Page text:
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5 tips to avoid a non-compliant tender

March 10, 2018

Procurement officials are bound by numerous policies, procedures, laws, and rules in the execution of their duties to procure goods and services. These rules apply not only to your proposed offer and credentials as a supplier, but also the written submission itself.

Often, the first step to evaluation is disqualification of a tender response on grounds of non-compliance.

Follow these 5 tips to ensure your tender is not excluded from consideration.

  1. Attention to detail: Tendering is often a complex and rushed process, which makes it highly susceptible to errors or oversight. If this happens, a tender response can be judged as non-admissible for evaluation. It’s important that you read the tender documents and associated conditions of contract carefully. Seek clarification in writing of any questions you may have – be aware that question periods may be time limited and that answers will be on record and shared; attend any briefing sessions when available; avoid responding with an answer ‘noted and agreed / or read and understood’ – you must address every question or statement with an answer that is to the point, and which demonstrates your organisation’s understanding of the customers’ needs. Don’t include irrelevant material or marketing material – these are usually unwelcome.
  2. Address all mandatory requirements: The tender specifications will identify whether each requirement is mandatory or desirable, usually on a clause by clause basis. Mandatory requirements may include delivery, technical requirements, pricing or performance requirements and expected timeframes. They may also include compliance with all acts, regulations, licenses, accreditations, standards and codes. In addressing the mandatory requirements you must provide evidence of how well you can deliver the service or contract.
  3. Complete all documentation: To remove the risk of your tender getting set aside because you didn’t answer a question, ensure you address every question – fill out all sections, Schedules or Attachments according to the invitation document, and ensure it is signed and dated. Pay special attention to any fine print instructions, such as noting receipt of any Addenda and their dates of issue; font sizes; file size, format, word count and/or page limitations.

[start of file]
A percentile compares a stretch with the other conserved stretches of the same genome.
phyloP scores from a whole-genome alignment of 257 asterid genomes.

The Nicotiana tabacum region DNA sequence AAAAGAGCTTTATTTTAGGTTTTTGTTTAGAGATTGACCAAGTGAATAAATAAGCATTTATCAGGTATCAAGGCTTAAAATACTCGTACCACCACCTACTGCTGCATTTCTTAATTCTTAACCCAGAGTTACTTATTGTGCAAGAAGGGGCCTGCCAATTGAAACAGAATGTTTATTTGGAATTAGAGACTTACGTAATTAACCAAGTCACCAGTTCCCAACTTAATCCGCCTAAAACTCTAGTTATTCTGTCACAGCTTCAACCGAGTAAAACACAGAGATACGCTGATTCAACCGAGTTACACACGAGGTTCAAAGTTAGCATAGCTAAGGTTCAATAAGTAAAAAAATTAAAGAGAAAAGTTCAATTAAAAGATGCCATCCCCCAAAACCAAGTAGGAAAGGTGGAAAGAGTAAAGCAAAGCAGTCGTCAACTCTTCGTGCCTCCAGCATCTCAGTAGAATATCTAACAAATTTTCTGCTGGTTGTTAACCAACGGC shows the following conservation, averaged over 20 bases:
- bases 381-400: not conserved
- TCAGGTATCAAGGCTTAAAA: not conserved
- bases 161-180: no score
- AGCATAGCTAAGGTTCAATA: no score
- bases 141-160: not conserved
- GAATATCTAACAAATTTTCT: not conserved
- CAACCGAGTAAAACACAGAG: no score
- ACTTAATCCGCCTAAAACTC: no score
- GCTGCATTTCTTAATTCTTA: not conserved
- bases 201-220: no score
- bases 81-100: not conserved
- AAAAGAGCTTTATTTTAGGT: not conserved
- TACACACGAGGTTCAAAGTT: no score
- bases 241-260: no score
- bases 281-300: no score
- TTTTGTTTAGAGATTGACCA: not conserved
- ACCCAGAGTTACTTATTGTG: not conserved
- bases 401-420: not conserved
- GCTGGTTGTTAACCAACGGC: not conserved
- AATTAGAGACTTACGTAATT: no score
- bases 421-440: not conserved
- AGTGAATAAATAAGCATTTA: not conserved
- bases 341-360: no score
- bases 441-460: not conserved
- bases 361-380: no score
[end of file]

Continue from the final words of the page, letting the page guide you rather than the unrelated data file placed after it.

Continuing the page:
4. Conditions of contract: Be aware that non-conformances (ie. clauses you disagree with) in relation to the draft contract or specifications may be considered as part of the evaluation / decision criteria – but there might also be room to negotiate variations to the terms of the contract before signing. It’s important to only accept terms if it is able to be delivered, otherwise it could leave you open to contract cessation or worse – legal damages – for a non-compliant contract.
  5. Respect the process: There are many process rules around tendering, including deadline and lodging of the submission; protocols for answering and distributing questions, as well as amendments made during the open period. Rules of probity also place strict rules around confidentiality, transparency, and accountability, including bans on entertainment and the acceptance of gifts.

In short, evaluators should consider submissions unless they have failed to meet a mandatory requirement identified in the specification, or failed to demonstrate an alternative means of providing the outputs and outcomes required. To remove the risk of your tender or bid getting set aside because you didn’t answer the questions properly may not guarantee success, but should keep you in the race.

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